Yesterday, I started my sporadic series of blog posts where I share my experiences improving my online manners through social networking websites, many of which are powered by MySQL. My first target was the traveller site Dopplr, and this time, it’s Google’s picture sharing site Picasa Web.

My starting point is the same: “Everyone else” among colleagues and friends was there long before me, and I feel like a latecomer. I want to go in, do what seems to be the right thing, and share the observations I had. And everything within the time constraint of not being able to do a full evaluation, as I obviously have other things to do as well.

Unlike Dopplr, starting with Picasa Web never required invitations. My first exposure to Picasa was through …

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Dopplr: Joining the Social Network for Travellers

MySQL powers many of the social networks of Web 2.0. While it’s great that we constitute one of the tools of Web 2.0, we should also ourselves utilise the tools Web 2.0 provides for social networking. Comparing myself to colleagues, I feel like a slow follower in this discipline. “Everybody else” is already on Twitter, has hundreds and hundreds of contacts on LinkedIn, Xing and Facebook, puts their pics on Picasa and Flickr, bookmarks their pages on, and has fancy blogs that are registered everywhere. Myself, I have been half-heartedly entering contacts into LinkedIn, I have mismanaged my …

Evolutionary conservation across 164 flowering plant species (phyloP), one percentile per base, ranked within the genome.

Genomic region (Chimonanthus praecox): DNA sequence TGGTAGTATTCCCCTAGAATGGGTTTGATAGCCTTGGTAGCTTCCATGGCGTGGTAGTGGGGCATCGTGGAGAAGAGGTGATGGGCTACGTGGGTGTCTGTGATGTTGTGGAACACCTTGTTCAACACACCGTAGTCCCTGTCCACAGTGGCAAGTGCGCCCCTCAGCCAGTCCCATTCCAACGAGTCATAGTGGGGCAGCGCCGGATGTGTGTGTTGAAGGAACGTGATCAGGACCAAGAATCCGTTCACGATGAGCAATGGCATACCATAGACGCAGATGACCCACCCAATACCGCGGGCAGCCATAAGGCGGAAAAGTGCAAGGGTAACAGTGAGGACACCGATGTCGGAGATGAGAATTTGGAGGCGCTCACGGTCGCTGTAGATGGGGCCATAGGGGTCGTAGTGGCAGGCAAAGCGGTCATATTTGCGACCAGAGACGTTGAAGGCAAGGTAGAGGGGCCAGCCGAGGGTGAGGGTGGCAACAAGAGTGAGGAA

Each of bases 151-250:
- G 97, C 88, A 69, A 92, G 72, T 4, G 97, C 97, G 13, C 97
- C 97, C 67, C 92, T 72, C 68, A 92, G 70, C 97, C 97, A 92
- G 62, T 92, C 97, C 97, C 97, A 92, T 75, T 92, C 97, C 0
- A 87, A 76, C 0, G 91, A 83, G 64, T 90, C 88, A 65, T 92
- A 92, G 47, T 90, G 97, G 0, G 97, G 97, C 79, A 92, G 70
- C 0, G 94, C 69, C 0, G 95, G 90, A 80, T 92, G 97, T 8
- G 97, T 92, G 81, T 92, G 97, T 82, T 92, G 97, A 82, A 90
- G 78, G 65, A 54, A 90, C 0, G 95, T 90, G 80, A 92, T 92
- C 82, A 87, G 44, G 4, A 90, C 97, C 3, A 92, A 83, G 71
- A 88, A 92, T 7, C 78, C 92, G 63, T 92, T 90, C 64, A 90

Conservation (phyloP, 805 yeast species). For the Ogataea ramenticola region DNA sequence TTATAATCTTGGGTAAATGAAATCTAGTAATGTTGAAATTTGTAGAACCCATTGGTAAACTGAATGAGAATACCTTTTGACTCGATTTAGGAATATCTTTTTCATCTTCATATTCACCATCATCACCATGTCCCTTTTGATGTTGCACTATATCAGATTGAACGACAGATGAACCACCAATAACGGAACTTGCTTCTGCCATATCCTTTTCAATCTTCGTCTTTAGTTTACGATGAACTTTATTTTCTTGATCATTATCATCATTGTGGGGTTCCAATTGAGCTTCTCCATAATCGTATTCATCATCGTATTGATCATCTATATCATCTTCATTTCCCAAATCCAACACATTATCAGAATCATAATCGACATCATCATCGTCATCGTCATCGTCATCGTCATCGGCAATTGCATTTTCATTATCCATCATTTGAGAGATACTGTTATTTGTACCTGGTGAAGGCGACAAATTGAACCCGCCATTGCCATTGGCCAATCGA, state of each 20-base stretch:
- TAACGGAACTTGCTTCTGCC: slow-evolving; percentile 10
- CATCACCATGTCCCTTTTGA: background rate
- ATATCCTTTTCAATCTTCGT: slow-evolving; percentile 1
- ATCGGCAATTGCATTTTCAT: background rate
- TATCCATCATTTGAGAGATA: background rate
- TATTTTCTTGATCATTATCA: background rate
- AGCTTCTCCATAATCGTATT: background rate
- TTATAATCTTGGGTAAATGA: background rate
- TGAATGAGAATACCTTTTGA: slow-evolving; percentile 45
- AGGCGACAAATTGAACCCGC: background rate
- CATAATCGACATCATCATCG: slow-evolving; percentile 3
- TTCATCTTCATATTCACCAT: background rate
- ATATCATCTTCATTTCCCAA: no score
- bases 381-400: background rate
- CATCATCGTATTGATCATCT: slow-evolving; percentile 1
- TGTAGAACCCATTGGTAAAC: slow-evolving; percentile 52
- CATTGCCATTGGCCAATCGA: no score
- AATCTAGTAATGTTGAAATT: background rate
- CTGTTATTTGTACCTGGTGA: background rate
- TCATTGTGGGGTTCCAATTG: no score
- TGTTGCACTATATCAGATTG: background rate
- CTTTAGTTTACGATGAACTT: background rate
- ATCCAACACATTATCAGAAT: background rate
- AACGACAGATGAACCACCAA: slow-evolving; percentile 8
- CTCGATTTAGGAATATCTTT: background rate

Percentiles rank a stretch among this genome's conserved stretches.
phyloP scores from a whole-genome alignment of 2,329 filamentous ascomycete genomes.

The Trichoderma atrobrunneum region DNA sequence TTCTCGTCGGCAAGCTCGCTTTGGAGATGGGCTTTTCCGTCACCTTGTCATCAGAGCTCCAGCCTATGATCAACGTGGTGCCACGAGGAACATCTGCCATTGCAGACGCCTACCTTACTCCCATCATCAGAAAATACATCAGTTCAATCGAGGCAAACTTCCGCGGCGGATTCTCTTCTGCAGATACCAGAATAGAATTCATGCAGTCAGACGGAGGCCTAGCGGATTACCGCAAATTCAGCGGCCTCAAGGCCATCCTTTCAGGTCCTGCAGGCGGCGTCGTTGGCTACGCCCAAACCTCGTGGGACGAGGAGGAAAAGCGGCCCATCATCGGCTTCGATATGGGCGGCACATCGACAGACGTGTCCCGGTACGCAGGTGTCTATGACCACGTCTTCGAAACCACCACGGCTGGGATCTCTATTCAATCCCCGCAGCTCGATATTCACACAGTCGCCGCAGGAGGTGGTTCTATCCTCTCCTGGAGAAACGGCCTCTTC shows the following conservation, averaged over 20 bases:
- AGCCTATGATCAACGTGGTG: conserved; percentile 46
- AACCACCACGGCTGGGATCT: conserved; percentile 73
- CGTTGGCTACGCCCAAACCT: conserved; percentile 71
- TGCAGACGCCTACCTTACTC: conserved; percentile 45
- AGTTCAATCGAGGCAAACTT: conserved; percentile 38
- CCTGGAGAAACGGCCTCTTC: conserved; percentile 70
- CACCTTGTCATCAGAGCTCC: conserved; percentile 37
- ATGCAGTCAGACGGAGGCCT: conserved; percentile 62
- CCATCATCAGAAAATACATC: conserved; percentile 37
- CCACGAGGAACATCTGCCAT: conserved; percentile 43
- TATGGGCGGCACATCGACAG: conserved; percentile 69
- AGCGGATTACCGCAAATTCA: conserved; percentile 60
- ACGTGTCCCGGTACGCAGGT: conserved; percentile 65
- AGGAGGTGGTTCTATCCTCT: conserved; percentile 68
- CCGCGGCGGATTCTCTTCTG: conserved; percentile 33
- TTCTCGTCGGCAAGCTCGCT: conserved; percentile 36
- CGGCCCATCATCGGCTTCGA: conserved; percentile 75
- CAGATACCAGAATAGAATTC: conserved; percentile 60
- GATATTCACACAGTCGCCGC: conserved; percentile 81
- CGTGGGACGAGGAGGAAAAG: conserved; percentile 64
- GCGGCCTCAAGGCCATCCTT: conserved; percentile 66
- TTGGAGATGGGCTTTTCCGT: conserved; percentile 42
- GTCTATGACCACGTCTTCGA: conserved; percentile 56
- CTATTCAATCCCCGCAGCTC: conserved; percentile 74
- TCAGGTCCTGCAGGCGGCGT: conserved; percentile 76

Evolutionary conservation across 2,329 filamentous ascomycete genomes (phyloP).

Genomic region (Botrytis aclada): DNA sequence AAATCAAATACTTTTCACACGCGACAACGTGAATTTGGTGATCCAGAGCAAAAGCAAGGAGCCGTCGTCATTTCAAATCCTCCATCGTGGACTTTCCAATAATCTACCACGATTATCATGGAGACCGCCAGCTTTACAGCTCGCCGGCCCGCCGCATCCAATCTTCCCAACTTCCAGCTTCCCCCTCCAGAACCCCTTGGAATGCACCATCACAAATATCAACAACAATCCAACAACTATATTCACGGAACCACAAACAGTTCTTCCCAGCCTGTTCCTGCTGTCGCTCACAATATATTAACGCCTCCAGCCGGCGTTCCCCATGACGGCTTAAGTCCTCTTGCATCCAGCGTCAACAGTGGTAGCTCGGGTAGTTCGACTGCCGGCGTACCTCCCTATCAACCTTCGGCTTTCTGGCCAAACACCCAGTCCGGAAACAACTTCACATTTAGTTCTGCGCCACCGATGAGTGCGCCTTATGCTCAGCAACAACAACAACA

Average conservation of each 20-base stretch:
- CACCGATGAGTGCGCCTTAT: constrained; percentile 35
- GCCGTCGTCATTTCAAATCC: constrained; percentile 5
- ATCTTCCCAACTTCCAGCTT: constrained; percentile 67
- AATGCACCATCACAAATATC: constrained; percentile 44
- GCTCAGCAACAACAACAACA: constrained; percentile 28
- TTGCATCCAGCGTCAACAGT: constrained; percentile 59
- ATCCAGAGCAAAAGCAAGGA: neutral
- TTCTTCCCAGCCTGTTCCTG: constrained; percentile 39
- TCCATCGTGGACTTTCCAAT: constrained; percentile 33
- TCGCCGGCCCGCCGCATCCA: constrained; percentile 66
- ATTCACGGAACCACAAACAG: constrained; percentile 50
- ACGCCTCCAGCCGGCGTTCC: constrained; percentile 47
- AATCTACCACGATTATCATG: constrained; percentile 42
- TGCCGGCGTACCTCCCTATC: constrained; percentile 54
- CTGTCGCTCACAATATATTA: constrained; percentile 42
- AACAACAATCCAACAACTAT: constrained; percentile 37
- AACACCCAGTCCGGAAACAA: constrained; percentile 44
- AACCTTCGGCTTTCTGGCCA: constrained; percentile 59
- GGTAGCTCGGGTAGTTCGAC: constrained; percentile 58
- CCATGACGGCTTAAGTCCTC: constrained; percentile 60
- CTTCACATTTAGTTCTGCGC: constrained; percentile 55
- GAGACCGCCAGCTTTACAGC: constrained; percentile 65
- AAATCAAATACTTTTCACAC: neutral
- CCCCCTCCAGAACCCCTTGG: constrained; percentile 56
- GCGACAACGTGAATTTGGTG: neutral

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Notes from Structure 08, Velocity and Graphing Social Patterns East

I attended several events in June of this year including Graphing Social Patterns East, Velocity and Structure 08. At each of these events, I tried to take some notes and posted them to my personal blog. I received a few pings from readers of this blog to point them to a list of these posts. It took some time but here is the list of my notes. In some cases, I have linked directly to the presentation files.

High-performance Ajax Applications: Julien Lecomte (Yahoo!) talked about how to …

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Web Developer / Graphic Designer Job Openings

Currently, there are several great opportunities with exciting companies available in the New York area. If you're a rock star Java/PHP/Ruby developer or a pixel-obsessed designer, contact me at your earliest convenience.